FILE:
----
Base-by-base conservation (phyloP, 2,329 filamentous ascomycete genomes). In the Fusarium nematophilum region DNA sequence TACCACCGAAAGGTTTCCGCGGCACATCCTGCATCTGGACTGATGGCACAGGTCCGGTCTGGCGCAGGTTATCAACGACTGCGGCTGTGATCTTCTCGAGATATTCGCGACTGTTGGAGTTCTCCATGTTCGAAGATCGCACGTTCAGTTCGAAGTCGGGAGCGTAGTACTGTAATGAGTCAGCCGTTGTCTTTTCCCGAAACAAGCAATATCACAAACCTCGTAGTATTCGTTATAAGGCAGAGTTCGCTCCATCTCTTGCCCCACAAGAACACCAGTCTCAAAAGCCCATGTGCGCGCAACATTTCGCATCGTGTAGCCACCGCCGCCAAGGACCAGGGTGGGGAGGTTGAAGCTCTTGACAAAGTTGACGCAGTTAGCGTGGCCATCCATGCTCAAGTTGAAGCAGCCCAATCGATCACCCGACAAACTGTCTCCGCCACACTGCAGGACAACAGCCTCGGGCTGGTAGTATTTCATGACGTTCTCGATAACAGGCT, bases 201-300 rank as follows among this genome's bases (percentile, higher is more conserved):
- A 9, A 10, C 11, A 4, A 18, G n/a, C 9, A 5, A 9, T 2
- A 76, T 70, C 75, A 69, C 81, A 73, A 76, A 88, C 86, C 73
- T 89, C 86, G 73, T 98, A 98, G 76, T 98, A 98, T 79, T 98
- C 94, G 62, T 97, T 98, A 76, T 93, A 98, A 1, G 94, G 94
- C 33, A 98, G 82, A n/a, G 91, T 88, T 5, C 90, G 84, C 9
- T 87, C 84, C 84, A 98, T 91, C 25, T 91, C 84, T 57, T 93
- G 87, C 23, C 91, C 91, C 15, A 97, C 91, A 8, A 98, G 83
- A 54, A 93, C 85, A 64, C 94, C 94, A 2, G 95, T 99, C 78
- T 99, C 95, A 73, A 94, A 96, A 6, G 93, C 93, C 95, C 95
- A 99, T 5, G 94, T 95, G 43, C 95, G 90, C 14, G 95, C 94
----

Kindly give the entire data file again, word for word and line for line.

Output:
Base-by-base conservation (phyloP, 2,329 filamentous ascomycete genomes). In the Fusarium nematophilum region DNA sequence TACCACCGAAAGGTTTCCGCGGCACATCCTGCATCTGGACTGATGGCACAGGTCCGGTCTGGCGCAGGTTATCAACGACTGCGGCTGTGATCTTCTCGAGATATTCGCGACTGTTGGAGTTCTCCATGTTCGAAGATCGCACGTTCAGTTCGAAGTCGGGAGCGTAGTACTGTAATGAGTCAGCCGTTGTCTTTTCCCGAAACAAGCAATATCACAAACCTCGTAGTATTCGTTATAAGGCAGAGTTCGCTCCATCTCTTGCCCCACAAGAACACCAGTCTCAAAAGCCCATGTGCGCGCAACATTTCGCATCGTGTAGCCACCGCCGCCAAGGACCAGGGTGGGGAGGTTGAAGCTCTTGACAAAGTTGACGCAGTTAGCGTGGCCATCCATGCTCAAGTTGAAGCAGCCCAATCGATCACCCGACAAACTGTCTCCGCCACACTGCAGGACAACAGCCTCGGGCTGGTAGTATTTCATGACGTTCTCGATAACAGGCT, bases 201-300 rank as follows among this genome's bases (percentile, higher is more conserved):
- A 9, A 10, C 11, A 4, A 18, G n/a, C 9, A 5, A 9, T 2
- A 76, T 70, C 75, A 69, C 81, A 73, A 76, A 88, C 86, C 73
- T 89, C 86, G 73, T 98, A 98, G 76, T 98, A 98, T 79, T 98
- C 94, G 62, T 97, T 98, A 76, T 93, A 98, A 1, G 94, G 94
- C 33, A 98, G 82, A n/a, G 91, T 88, T 5, C 90, G 84, C 9
- T 87, C 84, C 84, A 98, T 91, C 25, T 91, C 84, T 57, T 93
- G 87, C 23, C 91, C 91, C 15, A 97, C 91, A 8, A 98, G 83
- A 54, A 93, C 85, A 64, C 94, C 94, A 2, G 95, T 99, C 78
- T 99, C 95, A 73, A 94, A 96, A 6, G 93, C 93, C 95, C 95
- A 99, T 5, G 94, T 95, G 43, C 95, G 90, C 14, G 95, C 94